VA Defends Deleting Veteran Medical Appointments
The Department of Veterans Affairs on Wednesday denied wrongdoing in the alleged deletion of thousands of medical appointment requests at the Greater Los Angeles Veterans Medical Center beginning in 2009.
A report in The Daily Caller on Tuesday quoted a former VA scheduling clerk with the center as saying employees were told to purge test requests in order to clean up its backlog of appointments.
Oliver Mitchell, a former Marine and scheduling clerk with the VA’s Los Angeles center, told the Caller that his supervisor ordered the purge to make it appear the center was not way behind in getting vets in for requested appointments. In particular, he said, were magnetic resonance imaging appointments, or MRIs.
"In order to show favorable results, we needed to delete as many orders as possible," said Mitchell, citing his supervisor’s instructions. "He went on to say that it was all a numbers game and we had to play the system. He then directed me to begin deleting all orders pertaining to MRI [at] the clinic in which I work. I refused."
Mitchell filed a whistleblower complaint with the VA’s Inspector General’s Office in March 2009, saying the deletions were to go back as far as 2000. The VA’s IG office said Wednesday that it found nothing in its preliminary inquiry to warrant an investigation.
VA spokesman Drew Brookie said the Los Angeles center "did identify that there were large numbers of very old imaging requests in the system ... and did perform a carefully planned project of administratively clearing [them] after an extensive review."
VA policy is that if patients do not show up for appointments or fail to respond to scheduling attempts, the test orders are discontinued after 12 months. The policy is based on an agreement by VA chiefs of clinical services that orders older than a year would have no clinical relevance, and that patients would need to be re-evaluated by their doctors before ordering the test again.
The VA says the staff deleted the outdated requests after ensuring that each one met the criteria for removal.
Military.com made several attempts to reach Mitchell for comment but was not successful.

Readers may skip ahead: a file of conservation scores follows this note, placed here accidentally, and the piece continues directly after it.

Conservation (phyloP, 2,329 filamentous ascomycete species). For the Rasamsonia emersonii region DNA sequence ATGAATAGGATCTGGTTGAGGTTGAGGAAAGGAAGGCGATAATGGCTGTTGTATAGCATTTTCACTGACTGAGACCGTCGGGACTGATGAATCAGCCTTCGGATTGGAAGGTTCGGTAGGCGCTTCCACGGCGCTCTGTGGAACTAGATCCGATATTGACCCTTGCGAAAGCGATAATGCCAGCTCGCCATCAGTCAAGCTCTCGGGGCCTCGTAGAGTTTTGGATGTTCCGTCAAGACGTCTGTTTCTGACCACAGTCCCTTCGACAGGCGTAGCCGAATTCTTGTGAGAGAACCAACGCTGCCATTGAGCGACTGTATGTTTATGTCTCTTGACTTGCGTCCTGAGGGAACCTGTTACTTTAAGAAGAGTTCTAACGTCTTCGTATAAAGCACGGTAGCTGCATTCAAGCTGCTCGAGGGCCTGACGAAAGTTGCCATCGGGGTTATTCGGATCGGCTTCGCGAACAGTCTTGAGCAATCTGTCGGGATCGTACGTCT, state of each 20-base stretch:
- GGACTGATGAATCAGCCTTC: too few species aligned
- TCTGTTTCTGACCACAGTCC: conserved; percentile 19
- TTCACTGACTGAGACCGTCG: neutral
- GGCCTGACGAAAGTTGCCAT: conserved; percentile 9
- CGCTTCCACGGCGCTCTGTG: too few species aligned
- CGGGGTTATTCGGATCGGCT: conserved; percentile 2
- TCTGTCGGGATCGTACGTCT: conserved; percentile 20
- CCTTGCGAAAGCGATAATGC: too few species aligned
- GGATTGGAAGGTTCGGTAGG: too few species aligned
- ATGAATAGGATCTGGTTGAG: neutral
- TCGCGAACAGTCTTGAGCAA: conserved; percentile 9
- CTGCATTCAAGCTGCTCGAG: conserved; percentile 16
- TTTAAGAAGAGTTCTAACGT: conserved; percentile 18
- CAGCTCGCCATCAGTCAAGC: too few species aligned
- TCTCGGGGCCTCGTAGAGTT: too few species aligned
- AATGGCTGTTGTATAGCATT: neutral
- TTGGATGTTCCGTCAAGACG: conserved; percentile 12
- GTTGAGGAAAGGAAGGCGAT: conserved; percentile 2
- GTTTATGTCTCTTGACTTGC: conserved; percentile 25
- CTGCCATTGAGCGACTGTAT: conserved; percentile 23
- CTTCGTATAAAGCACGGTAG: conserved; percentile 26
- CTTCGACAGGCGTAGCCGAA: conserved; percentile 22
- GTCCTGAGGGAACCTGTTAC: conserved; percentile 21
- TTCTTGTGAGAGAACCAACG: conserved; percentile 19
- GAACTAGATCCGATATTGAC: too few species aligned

Mitchell began writing about the deletions on a blog he began in March 2013. Called "A Veterans Whistleblower Story," the site includes several audio recordings. Some are recordings of telephone calls, though it is not clear who he is speaking with or if they know they are being recorded.
In a blog entry called "The Set Up," Mitchell alleges federal agencies had begun putting him under surveillance, then listed a number of incidents suggesting agencies are out to hurt or kill him.
In one recording he suggests that the VA misdiagnosed with him with pertussis in order to remove him from work for a month and then changed the diagnoses to something else. Another doctor eventually diagnosed him with cystic fibroses, which, he says in the recording, "has been confirmed."
One recording, which The Daily Caller posted with its story, is an excerpt from a meeting with VA officials and colleagues at the LA center to discuss deleting the appointments.
On that audio, several people can be heard discussing the backlog of appointments. One individual – whom Mitchell identifies as a doctor – said they need to begin by getting patients in for testing within 25 days of a request. And any request older than a year should be cancelled, the speaker says, because "a lot of our patients have had their [test] done somewhere else, have had their surgery, have gotten better or just died while waiting for services."
The order for the deletions reportedly was made in November 2008 and begun in early 2009.
The recording also suggests that a request for a "mass purge" of old appointments would not be done, with one speaker, whom Mitchell identifies as an information systems manager, saying "nobody wants to even take the chance, [for] fear of losing their job or something."
Catherine Gromek, congressional relations officer with the VA’s Inspector General’s Office, said the agency contacted the center’s director after receiving a complaint on its hotline in March 2009 that MRI appointments were being deleted from the system for 2000 through November 2008 without proper notification.
"The director responded that the [VA’s] National Radiology Director instructed all imaging services across the country to mass purge all outstanding imaging orders for studies older than six months, where the procedure was no longer needed, and with approval from the individual healthcare system’s Medical Executive Committee," she said.
The IG was satisfied with the response and did not open an investigation.
Mitchell, on his Blogger website, appears to direct criticism at Linda Halliday, assistant IG for audits and inspections at the VA, for not accepting the evidence he says he provided, but opting "to try and set me up by sending me on my [merry] way."
-- Bryant Jordan can be reach at firstname.lastname@example.org
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